Imperato said that if the case involved a criminal conspiracy, all of Miniaci's privileges as a lawyer don't mean a thing, but she added that he does fall "into a gray area."
Because of the large number of defendants (17) in the racketeering indictment that includes Cerrella and because of the complexity of the case itself, two or three years will likely pass before the MIU's Genovese Mob cases are resolved, says Imperato, one of three prosecutors on the case.
Despite Dominick Miniaci's help and the Miniaci Enterprises loans, Fever was a flop, a financial disaster. Cerrella, in a recorded conversation on May 30, 1997, told Mulqueen that he doesn't even like to go to Fever any more, that it's "getting depressing."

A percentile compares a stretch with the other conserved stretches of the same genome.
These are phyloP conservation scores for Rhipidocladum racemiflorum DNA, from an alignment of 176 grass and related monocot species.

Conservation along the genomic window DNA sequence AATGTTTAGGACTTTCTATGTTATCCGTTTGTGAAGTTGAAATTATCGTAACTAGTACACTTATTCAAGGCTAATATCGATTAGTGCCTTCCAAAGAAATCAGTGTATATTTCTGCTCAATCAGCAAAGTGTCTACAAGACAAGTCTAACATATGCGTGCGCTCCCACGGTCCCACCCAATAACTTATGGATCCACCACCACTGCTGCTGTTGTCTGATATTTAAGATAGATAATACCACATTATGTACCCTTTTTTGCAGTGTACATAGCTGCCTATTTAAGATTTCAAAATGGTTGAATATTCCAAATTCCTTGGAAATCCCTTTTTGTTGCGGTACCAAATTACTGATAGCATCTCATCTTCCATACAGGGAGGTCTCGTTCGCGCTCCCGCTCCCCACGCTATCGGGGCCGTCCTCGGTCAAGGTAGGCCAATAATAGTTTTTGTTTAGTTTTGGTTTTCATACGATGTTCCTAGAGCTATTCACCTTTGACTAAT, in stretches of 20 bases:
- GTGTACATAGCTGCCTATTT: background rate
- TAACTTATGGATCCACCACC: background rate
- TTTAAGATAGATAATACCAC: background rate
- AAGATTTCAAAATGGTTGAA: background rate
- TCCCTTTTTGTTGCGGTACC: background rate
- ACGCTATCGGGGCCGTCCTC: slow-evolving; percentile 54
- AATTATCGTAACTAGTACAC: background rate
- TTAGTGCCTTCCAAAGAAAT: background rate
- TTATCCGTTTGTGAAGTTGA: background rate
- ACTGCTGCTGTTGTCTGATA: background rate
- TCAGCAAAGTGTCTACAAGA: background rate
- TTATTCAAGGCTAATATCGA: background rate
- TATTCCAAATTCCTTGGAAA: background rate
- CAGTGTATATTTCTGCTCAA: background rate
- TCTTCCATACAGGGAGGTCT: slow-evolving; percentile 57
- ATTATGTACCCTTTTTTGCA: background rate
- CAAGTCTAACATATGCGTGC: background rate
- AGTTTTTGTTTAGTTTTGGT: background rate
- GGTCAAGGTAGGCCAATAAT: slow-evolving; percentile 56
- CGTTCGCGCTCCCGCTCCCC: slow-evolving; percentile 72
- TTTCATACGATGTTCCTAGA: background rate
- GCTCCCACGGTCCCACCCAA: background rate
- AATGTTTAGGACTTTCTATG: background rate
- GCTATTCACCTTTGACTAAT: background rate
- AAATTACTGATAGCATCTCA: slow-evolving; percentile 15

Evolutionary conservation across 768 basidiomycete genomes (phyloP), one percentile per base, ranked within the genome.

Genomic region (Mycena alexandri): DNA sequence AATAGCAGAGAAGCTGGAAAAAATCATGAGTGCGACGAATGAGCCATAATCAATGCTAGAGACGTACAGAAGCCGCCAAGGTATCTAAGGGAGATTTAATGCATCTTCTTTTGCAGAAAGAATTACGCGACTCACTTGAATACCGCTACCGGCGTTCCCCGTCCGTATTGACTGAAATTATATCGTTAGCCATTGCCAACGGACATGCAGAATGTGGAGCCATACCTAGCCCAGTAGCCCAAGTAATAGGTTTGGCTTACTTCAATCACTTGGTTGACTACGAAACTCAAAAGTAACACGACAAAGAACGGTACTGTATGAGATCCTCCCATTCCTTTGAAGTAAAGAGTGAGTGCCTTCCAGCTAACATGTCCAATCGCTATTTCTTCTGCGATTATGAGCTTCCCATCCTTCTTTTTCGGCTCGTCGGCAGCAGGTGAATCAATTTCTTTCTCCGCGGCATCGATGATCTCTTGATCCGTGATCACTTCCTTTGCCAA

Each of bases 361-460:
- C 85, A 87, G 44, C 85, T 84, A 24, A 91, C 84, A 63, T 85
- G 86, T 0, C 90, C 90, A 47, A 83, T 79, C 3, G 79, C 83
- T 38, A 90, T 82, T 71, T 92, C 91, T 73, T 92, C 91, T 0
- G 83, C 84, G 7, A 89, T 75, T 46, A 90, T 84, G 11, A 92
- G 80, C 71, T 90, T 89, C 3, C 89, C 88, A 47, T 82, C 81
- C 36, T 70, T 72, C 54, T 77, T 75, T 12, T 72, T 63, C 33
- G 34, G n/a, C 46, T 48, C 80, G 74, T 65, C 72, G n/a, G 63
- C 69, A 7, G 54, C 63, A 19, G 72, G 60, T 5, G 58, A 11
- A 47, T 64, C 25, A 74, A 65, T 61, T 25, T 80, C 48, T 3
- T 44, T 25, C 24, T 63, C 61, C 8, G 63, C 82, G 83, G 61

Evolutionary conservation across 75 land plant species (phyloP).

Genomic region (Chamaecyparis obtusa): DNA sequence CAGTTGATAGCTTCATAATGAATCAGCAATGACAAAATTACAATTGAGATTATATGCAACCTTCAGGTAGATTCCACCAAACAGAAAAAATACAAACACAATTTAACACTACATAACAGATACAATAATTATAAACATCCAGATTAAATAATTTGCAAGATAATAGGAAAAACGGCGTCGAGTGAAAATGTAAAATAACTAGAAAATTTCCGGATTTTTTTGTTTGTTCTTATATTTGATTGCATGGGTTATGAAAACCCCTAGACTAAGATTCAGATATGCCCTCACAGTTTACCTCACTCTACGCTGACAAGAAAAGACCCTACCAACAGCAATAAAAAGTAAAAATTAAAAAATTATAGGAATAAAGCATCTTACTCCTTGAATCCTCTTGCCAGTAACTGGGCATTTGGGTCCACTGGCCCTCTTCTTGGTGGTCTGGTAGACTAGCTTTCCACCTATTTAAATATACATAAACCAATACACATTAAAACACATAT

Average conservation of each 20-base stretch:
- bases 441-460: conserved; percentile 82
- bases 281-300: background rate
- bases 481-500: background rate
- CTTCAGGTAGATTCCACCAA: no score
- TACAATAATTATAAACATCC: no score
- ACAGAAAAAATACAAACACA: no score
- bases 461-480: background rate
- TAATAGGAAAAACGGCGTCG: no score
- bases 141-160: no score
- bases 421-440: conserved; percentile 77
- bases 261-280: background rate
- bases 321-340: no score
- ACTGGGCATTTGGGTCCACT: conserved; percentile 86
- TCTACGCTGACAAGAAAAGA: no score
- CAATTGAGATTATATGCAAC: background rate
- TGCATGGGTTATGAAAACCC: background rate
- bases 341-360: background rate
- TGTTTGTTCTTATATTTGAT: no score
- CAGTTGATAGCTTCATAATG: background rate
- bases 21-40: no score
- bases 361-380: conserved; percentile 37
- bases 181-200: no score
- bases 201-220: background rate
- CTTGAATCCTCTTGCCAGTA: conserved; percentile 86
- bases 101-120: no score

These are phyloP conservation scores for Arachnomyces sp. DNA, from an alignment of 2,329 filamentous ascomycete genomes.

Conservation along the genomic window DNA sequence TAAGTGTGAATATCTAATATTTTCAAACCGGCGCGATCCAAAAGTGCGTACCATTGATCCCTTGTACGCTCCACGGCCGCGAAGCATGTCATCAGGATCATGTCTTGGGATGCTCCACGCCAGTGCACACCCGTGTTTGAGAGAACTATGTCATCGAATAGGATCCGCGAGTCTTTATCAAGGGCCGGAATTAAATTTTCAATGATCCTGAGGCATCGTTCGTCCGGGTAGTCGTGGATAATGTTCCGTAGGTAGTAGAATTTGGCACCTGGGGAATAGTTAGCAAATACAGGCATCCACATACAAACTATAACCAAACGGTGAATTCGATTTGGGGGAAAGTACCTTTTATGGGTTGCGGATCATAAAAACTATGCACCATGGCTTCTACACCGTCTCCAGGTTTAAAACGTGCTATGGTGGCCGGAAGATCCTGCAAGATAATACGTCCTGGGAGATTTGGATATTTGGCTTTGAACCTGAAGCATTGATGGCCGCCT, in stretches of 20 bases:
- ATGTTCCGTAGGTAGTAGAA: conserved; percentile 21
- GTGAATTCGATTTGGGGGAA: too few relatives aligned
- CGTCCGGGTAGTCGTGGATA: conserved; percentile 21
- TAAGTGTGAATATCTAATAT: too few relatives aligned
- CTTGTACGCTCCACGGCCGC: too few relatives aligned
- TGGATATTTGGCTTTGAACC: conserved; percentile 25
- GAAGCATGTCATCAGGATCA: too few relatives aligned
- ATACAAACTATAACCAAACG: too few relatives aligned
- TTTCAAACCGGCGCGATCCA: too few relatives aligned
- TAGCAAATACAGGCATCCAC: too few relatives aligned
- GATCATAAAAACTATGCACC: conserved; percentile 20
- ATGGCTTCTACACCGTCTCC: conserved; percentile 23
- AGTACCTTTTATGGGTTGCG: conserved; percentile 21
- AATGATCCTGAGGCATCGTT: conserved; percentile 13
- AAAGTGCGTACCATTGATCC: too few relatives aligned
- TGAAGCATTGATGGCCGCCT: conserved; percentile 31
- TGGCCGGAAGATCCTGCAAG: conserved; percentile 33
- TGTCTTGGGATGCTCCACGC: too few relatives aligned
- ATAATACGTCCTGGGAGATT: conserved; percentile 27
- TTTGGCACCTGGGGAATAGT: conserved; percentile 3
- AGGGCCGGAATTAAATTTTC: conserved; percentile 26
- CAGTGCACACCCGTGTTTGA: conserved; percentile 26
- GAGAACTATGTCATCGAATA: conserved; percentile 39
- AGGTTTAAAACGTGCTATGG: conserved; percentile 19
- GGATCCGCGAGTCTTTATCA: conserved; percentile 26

"I just hope that everything picks up or, or I don't know what the fuck we're going to do here," he said. "I'm into so much money in this joint, and the rent's due this week.... I got nothin' else comin' to pay my bills. I can't do it."
"Wow," Mulqueen says.
It was proof that even reputed mobsters fall flat in some business attempts -- even if they have the help and cash of one of the most respected families in Fort Lauderdale.